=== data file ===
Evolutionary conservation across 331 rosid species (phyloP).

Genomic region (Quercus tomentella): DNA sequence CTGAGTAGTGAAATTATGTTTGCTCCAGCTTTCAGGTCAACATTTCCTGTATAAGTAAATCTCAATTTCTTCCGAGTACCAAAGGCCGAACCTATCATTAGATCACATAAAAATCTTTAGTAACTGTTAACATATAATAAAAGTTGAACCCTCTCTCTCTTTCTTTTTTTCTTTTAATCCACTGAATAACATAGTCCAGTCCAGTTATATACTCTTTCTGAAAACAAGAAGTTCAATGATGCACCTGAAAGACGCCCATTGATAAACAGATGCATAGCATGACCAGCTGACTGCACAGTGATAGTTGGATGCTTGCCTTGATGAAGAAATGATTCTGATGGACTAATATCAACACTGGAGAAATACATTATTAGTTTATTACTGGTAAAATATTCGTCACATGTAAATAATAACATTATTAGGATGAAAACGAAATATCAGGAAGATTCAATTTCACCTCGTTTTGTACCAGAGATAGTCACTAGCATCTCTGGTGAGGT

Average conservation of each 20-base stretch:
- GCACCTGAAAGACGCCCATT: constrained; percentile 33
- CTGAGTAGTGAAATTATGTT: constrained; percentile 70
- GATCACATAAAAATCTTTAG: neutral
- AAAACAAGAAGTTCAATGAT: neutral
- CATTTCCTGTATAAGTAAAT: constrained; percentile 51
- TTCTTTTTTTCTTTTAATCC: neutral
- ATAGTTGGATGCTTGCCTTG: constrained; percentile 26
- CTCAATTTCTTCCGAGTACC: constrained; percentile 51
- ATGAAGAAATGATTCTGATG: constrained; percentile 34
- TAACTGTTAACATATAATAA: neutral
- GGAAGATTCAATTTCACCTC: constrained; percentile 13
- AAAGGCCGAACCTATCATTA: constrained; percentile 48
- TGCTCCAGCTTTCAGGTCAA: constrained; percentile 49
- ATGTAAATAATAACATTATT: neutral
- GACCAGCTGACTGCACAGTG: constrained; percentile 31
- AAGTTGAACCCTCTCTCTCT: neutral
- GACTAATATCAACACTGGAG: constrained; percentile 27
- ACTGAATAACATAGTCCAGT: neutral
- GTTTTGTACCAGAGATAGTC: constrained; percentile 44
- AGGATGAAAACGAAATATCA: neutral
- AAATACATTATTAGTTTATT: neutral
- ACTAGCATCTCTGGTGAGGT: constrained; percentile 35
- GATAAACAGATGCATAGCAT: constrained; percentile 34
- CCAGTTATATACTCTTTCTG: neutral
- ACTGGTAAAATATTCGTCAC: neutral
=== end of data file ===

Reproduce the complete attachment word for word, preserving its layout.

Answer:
Evolutionary conservation across 331 rosid species (phyloP).

Genomic region (Quercus tomentella): DNA sequence CTGAGTAGTGAAATTATGTTTGCTCCAGCTTTCAGGTCAACATTTCCTGTATAAGTAAATCTCAATTTCTTCCGAGTACCAAAGGCCGAACCTATCATTAGATCACATAAAAATCTTTAGTAACTGTTAACATATAATAAAAGTTGAACCCTCTCTCTCTTTCTTTTTTTCTTTTAATCCACTGAATAACATAGTCCAGTCCAGTTATATACTCTTTCTGAAAACAAGAAGTTCAATGATGCACCTGAAAGACGCCCATTGATAAACAGATGCATAGCATGACCAGCTGACTGCACAGTGATAGTTGGATGCTTGCCTTGATGAAGAAATGATTCTGATGGACTAATATCAACACTGGAGAAATACATTATTAGTTTATTACTGGTAAAATATTCGTCACATGTAAATAATAACATTATTAGGATGAAAACGAAATATCAGGAAGATTCAATTTCACCTCGTTTTGTACCAGAGATAGTCACTAGCATCTCTGGTGAGGT

Average conservation of each 20-base stretch:
- GCACCTGAAAGACGCCCATT: constrained; percentile 33
- CTGAGTAGTGAAATTATGTT: constrained; percentile 70
- GATCACATAAAAATCTTTAG: neutral
- AAAACAAGAAGTTCAATGAT: neutral
- CATTTCCTGTATAAGTAAAT: constrained; percentile 51
- TTCTTTTTTTCTTTTAATCC: neutral
- ATAGTTGGATGCTTGCCTTG: constrained; percentile 26
- CTCAATTTCTTCCGAGTACC: constrained; percentile 51
- ATGAAGAAATGATTCTGATG: constrained; percentile 34
- TAACTGTTAACATATAATAA: neutral
- GGAAGATTCAATTTCACCTC: constrained; percentile 13
- AAAGGCCGAACCTATCATTA: constrained; percentile 48
- TGCTCCAGCTTTCAGGTCAA: constrained; percentile 49
- ATGTAAATAATAACATTATT: neutral
- GACCAGCTGACTGCACAGTG: constrained; percentile 31
- AAGTTGAACCCTCTCTCTCT: neutral
- GACTAATATCAACACTGGAG: constrained; percentile 27
- ACTGAATAACATAGTCCAGT: neutral
- GTTTTGTACCAGAGATAGTC: constrained; percentile 44
- AGGATGAAAACGAAATATCA: neutral
- AAATACATTATTAGTTTATT: neutral
- ACTAGCATCTCTGGTGAGGT: constrained; percentile 35
- GATAAACAGATGCATAGCAT: constrained; percentile 34
- CCAGTTATATACTCTTTCTG: neutral
- ACTGGTAAAATATTCGTCAC: neutral